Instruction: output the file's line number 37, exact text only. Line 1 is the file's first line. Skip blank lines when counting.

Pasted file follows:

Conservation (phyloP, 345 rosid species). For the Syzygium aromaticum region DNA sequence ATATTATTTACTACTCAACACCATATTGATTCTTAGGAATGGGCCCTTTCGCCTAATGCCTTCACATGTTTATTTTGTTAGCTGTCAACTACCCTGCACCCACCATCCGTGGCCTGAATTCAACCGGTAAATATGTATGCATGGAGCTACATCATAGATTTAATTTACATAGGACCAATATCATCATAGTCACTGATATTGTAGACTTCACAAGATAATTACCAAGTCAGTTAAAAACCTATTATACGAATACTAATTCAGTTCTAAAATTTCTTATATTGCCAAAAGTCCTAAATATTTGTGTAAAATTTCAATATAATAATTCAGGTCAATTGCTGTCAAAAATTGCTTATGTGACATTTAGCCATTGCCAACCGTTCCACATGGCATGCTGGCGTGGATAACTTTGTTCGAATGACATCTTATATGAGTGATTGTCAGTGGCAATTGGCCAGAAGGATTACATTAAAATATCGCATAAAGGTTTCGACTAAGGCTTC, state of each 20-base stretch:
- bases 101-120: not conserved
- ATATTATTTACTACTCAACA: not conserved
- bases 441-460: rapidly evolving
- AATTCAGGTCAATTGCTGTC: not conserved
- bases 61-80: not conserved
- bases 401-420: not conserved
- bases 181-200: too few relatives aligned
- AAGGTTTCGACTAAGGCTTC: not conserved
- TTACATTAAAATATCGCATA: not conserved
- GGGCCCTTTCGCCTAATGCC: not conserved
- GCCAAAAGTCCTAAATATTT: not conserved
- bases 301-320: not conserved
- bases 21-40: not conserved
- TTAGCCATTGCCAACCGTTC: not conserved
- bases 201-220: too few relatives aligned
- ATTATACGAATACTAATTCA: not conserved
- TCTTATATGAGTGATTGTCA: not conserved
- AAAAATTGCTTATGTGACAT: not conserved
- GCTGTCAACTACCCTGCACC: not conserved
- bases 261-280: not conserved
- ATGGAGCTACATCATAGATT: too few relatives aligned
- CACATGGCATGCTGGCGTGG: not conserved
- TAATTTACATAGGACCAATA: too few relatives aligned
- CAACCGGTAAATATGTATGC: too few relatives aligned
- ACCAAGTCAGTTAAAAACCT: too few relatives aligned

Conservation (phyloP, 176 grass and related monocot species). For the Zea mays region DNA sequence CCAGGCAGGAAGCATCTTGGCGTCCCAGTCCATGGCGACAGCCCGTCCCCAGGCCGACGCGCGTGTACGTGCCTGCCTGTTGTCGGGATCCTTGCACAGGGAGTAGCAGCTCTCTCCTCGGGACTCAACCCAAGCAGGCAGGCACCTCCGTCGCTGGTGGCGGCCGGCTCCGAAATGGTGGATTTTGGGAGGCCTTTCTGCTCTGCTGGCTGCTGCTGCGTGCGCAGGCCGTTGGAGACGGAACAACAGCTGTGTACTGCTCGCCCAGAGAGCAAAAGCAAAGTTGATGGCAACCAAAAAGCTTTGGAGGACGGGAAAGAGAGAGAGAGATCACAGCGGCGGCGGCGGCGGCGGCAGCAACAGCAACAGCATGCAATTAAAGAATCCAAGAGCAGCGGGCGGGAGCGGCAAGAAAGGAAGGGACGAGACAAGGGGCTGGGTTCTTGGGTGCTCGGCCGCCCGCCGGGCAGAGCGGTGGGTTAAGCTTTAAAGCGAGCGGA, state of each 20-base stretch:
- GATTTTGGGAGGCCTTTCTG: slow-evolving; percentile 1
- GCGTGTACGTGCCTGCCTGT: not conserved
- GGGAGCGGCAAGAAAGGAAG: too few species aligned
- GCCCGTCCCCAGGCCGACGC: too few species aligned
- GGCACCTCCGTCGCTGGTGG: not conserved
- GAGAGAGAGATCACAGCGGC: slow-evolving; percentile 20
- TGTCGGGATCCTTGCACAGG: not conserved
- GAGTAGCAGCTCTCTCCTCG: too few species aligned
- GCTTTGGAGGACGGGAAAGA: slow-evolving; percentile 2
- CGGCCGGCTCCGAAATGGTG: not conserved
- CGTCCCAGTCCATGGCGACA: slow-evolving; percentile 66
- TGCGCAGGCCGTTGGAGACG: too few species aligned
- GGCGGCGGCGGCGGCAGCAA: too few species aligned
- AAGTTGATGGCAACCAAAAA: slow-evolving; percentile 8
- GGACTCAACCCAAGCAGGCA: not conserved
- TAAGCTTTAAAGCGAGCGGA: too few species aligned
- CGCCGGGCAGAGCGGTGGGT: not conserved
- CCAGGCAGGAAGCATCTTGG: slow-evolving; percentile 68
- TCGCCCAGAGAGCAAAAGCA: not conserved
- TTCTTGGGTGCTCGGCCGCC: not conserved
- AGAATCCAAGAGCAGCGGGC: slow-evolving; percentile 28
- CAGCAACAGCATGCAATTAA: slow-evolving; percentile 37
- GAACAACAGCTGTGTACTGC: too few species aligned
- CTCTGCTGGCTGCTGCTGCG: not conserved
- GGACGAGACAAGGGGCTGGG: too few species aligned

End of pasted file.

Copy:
- CGGCCGGCTCCGAAATGGTG: not conserved